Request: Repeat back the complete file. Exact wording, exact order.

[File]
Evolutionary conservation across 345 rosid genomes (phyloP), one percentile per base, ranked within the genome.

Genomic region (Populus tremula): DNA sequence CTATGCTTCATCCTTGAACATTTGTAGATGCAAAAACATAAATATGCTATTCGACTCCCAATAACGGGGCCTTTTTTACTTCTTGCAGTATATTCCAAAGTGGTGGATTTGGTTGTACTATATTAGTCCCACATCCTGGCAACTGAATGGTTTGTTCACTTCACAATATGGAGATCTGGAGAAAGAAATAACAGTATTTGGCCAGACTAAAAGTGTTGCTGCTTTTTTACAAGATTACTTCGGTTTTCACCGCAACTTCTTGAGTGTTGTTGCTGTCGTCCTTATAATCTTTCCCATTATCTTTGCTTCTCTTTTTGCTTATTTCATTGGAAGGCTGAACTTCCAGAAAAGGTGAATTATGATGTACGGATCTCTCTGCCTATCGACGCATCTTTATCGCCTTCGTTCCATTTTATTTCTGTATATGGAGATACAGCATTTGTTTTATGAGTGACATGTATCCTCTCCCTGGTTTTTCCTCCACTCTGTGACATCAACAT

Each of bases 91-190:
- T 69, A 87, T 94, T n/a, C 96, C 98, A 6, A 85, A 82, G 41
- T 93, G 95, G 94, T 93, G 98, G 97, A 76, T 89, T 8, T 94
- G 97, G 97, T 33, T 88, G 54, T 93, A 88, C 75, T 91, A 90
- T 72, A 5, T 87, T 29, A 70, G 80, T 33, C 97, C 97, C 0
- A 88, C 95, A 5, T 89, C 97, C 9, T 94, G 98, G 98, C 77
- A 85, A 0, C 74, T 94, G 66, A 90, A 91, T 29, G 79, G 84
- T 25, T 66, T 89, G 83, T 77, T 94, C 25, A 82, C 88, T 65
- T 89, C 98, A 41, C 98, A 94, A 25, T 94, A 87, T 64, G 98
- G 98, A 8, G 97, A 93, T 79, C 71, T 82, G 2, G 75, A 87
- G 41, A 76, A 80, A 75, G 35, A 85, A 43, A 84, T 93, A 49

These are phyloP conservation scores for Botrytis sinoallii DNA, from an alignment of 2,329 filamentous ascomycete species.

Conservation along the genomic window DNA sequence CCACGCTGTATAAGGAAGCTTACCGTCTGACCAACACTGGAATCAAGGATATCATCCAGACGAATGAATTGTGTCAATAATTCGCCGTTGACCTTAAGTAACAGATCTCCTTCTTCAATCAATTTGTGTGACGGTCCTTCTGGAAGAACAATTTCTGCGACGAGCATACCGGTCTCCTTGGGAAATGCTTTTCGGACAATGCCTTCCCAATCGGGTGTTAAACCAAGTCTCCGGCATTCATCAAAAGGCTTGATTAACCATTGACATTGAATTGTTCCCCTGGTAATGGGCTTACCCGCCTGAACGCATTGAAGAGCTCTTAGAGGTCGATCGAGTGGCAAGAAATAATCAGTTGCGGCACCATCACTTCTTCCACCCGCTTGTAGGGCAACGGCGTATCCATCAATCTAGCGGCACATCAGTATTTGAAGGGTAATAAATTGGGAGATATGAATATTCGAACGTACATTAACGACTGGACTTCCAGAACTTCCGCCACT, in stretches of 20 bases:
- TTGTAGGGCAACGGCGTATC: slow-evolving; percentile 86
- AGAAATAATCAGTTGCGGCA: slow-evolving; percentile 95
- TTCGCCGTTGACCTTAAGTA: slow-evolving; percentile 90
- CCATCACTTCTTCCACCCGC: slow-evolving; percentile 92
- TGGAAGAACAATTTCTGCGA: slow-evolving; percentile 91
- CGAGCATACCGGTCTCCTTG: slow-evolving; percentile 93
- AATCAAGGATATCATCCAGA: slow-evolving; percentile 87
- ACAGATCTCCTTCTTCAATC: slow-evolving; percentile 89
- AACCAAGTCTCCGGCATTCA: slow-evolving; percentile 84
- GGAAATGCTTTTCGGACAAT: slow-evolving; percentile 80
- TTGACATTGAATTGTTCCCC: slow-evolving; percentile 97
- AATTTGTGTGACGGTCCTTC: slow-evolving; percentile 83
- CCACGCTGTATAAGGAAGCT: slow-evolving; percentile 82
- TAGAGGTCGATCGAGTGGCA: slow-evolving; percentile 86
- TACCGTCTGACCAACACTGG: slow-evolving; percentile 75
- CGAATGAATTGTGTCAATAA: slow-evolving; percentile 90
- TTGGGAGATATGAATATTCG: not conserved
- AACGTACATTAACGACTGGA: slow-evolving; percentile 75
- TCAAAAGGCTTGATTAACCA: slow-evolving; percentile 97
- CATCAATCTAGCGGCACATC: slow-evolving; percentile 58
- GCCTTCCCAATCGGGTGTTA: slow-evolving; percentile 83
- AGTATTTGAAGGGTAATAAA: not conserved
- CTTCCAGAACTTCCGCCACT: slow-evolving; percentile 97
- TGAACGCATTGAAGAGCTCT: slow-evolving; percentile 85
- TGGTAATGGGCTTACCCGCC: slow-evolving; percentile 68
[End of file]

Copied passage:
Evolutionary conservation across 345 rosid genomes (phyloP), one percentile per base, ranked within the genome.

Genomic region (Populus tremula): DNA sequence CTATGCTTCATCCTTGAACATTTGTAGATGCAAAAACATAAATATGCTATTCGACTCCCAATAACGGGGCCTTTTTTACTTCTTGCAGTATATTCCAAAGTGGTGGATTTGGTTGTACTATATTAGTCCCACATCCTGGCAACTGAATGGTTTGTTCACTTCACAATATGGAGATCTGGAGAAAGAAATAACAGTATTTGGCCAGACTAAAAGTGTTGCTGCTTTTTTACAAGATTACTTCGGTTTTCACCGCAACTTCTTGAGTGTTGTTGCTGTCGTCCTTATAATCTTTCCCATTATCTTTGCTTCTCTTTTTGCTTATTTCATTGGAAGGCTGAACTTCCAGAAAAGGTGAATTATGATGTACGGATCTCTCTGCCTATCGACGCATCTTTATCGCCTTCGTTCCATTTTATTTCTGTATATGGAGATACAGCATTTGTTTTATGAGTGACATGTATCCTCTCCCTGGTTTTTCCTCCACTCTGTGACATCAACAT

Each of bases 91-190:
- T 69, A 87, T 94, T n/a, C 96, C 98, A 6, A 85, A 82, G 41
- T 93, G 95, G 94, T 93, G 98, G 97, A 76, T 89, T 8, T 94
- G 97, G 97, T 33, T 88, G 54, T 93, A 88, C 75, T 91, A 90
- T 72, A 5, T 87, T 29, A 70, G 80, T 33, C 97, C 97, C 0
- A 88, C 95, A 5, T 89, C 97, C 9, T 94, G 98, G 98, C 77
- A 85, A 0, C 74, T 94, G 66, A 90, A 91, T 29, G 79, G 84
- T 25, T 66, T 89, G 83, T 77, T 94, C 25, A 82, C 88, T 65
- T 89, C 98, A 41, C 98, A 94, A 25, T 94, A 87, T 64, G 98
- G 98, A 8, G 97, A 93, T 79, C 71, T 82, G 2, G 75, A 87
- G 41, A 76, A 80, A 75, G 35, A 85, A 43, A 84, T 93, A 49

These are phyloP conservation scores for Botrytis sinoallii DNA, from an alignment of 2,329 filamentous ascomycete species.

Conservation along the genomic window DNA sequence CCACGCTGTATAAGGAAGCTTACCGTCTGACCAACACTGGAATCAAGGATATCATCCAGACGAATGAATTGTGTCAATAATTCGCCGTTGACCTTAAGTAACAGATCTCCTTCTTCAATCAATTTGTGTGACGGTCCTTCTGGAAGAACAATTTCTGCGACGAGCATACCGGTCTCCTTGGGAAATGCTTTTCGGACAATGCCTTCCCAATCGGGTGTTAAACCAAGTCTCCGGCATTCATCAAAAGGCTTGATTAACCATTGACATTGAATTGTTCCCCTGGTAATGGGCTTACCCGCCTGAACGCATTGAAGAGCTCTTAGAGGTCGATCGAGTGGCAAGAAATAATCAGTTGCGGCACCATCACTTCTTCCACCCGCTTGTAGGGCAACGGCGTATCCATCAATCTAGCGGCACATCAGTATTTGAAGGGTAATAAATTGGGAGATATGAATATTCGAACGTACATTAACGACTGGACTTCCAGAACTTCCGCCACT, in stretches of 20 bases:
- TTGTAGGGCAACGGCGTATC: slow-evolving; percentile 86
- AGAAATAATCAGTTGCGGCA: slow-evolving; percentile 95
- TTCGCCGTTGACCTTAAGTA: slow-evolving; percentile 90
- CCATCACTTCTTCCACCCGC: slow-evolving; percentile 92
- TGGAAGAACAATTTCTGCGA: slow-evolving; percentile 91
- CGAGCATACCGGTCTCCTTG: slow-evolving; percentile 93
- AATCAAGGATATCATCCAGA: slow-evolving; percentile 87
- ACAGATCTCCTTCTTCAATC: slow-evolving; percentile 89
- AACCAAGTCTCCGGCATTCA: slow-evolving; percentile 84
- GGAAATGCTTTTCGGACAAT: slow-evolving; percentile 80
- TTGACATTGAATTGTTCCCC: slow-evolving; percentile 97
- AATTTGTGTGACGGTCCTTC: slow-evolving; percentile 83
- CCACGCTGTATAAGGAAGCT: slow-evolving; percentile 82
- TAGAGGTCGATCGAGTGGCA: slow-evolving; percentile 86
- TACCGTCTGACCAACACTGG: slow-evolving; percentile 75
- CGAATGAATTGTGTCAATAA: slow-evolving; percentile 90
- TTGGGAGATATGAATATTCG: not conserved
- AACGTACATTAACGACTGGA: slow-evolving; percentile 75
- TCAAAAGGCTTGATTAACCA: slow-evolving; percentile 97
- CATCAATCTAGCGGCACATC: slow-evolving; percentile 58
- GCCTTCCCAATCGGGTGTTA: slow-evolving; percentile 83
- AGTATTTGAAGGGTAATAAA: not conserved
- CTTCCAGAACTTCCGCCACT: slow-evolving; percentile 97
- TGAACGCATTGAAGAGCTCT: slow-evolving; percentile 85
- TGGTAATGGGCTTACCCGCC: slow-evolving; percentile 68